Getting around Namibia
Thanks to the vast distances involved, travelling by air is often the most practical way to get around. Air Namibia (www.airnamibia.com.na) offers flights between Windhoek and most major centres from Hosea Kutako and Eros Airports.
Companies offering charter flights to Namibian cities as well as safari destinations such as Sossusvlei and Damaraland include Skeleton Coast Safaris (www.skeletoncoastsafaris.com), Wilderness Air (www.wilderness-air.com), Desert Air (www.desertair.com.na) and African Profile Safaris (www.profilenamibia.com).
Namibia boasts some of the best roads in Africa, and many are tarmac. Distance presents the main challenge with as much as three hours between towns on main roads and more when you venture further into the wilderness.
Petrol stations are few and far between, so top up on fuel whenever possible and keep a large bottle of emergency water in the car in case of breakdown. Always keep a charged mobile phone handy.
Bush roads are either gravel or dirt and require a 4-wheel drive vehicle. Some bisect Namibia’s network of dried out rivers and as a result, flood during the rainy season. If travelling along the Caprivi Strip, stay on the tarred road and avoid travelling at night.
Roads are generally well maintained but away from the main highways surfaces are gravel or dirt, not tarmac.
Most vehicles can use Namibia’s C classified roads, the majority of which are tarmac. Those which aren’t are known as D roads and require a 4-wheel drive.
Cars and 4-wheel drive vehicles, with or without camping equipment, can be hired for pick-up at Windhoek Airport. You can also hire vehicles in Windhoek city centre and some other cities. Both major international and local firms are available.
Taxis are only commonly found in Windhoek. Most are ‘shared taxis’, which operate more like buses with multiple pick-up and drop-off points. Several private taxi companies operate in Windhoek and include Express Radio Taxis (tel: +264 239 739) and Swartz CA Taxi (tel: +264 215 412).
Intercape (www.intercape.co.za) operates scheduled services between Windhoek and Walvis Bay, Swakopmund, Grootfontein, Rundu and Katima Mulilo. Only two items of baggage are allowed per person and fares include meals.
The minimum driving age is 23 years. The speed limit is 60kph (50mph) in built up areas (although it does go up to 80kph on some public roads), 100kph (62mph) on gravel roads and 120kph (75mph) on tarmac roads. Seatbelts are compulsory, and the use of mobile phones when driving is illegal.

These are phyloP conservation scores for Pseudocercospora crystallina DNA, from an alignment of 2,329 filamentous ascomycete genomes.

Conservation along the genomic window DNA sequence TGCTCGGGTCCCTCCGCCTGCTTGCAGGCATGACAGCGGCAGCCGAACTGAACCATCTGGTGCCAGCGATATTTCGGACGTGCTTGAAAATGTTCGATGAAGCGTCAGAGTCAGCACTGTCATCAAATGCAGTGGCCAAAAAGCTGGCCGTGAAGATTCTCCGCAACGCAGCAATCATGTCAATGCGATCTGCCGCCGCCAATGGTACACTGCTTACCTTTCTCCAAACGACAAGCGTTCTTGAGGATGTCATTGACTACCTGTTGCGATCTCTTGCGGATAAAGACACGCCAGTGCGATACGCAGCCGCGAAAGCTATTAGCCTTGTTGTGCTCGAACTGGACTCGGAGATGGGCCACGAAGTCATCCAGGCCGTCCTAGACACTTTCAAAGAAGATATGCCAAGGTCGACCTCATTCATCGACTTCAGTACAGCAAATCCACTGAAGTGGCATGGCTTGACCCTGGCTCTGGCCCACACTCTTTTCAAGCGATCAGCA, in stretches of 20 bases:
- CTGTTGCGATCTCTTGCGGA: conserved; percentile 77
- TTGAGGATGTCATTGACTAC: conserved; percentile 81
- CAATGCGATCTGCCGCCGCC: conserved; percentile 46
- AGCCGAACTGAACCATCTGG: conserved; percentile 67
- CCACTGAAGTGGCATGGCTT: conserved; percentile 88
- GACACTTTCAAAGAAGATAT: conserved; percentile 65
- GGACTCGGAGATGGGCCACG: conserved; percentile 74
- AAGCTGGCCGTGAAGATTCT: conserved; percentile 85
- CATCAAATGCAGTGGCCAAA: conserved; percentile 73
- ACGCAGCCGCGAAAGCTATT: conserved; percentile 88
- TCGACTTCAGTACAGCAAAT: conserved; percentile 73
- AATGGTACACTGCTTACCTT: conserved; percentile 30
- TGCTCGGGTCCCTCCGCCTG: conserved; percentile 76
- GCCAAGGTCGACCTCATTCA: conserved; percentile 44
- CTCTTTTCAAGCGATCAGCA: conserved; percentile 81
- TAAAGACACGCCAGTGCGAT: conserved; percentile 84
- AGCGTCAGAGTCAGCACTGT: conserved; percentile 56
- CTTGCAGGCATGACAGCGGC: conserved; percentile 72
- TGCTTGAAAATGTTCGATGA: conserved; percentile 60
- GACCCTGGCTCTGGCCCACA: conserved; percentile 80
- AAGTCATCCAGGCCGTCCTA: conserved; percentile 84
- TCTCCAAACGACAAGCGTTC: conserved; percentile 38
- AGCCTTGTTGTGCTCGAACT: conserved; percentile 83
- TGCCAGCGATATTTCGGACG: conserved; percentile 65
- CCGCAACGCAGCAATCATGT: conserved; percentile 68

AA Namibia (Automobile Association of Nambia) (+264 61 224 201; www.aa-namibia.com) is part of the international AA network.
A valid European, Australian or US driving licence is acceptable for up to 90 days but you require an International Driving Permit for longer stays.
With the exception of its dedicated luxury services, rail travel in Namibia is not geared towards tourism: progress is slow, the network is limited and most trains run overnight. The main routes on the TransNamib passenger network (+264 61 298 2301; www.transnamib.com.na) are between Windhoek and Keetmanshoop, Walvis Bay, Swakopmund and Tsumeb. First- and second-class carriages are available and light refreshments are offered on some services. On overnight voyages, seats in first-class compartments convert to four couchettes and those in second class to six couchettes.
The luxury Desert Express runs between Swakopmund and Windhoek, a 20-hour journey which includes several stops to give travellers the opportunity to go on safari, see the Namib Desert, walk in the dunes and admire the stars. A three-course dinner is included, as well as overnight accommodation with ensuite showers. The Northern Desert Express is a luxury service to Etosha National Park.
Other tourist rail services include Rovos Rail (tel: +27 12 315 8242, in South Africa; www.rovos.co.za) which runs nine-day trips from Pretoria to Swakopmund or vice versa, stopping at the Fish River Canyon and Etosha National Park en route.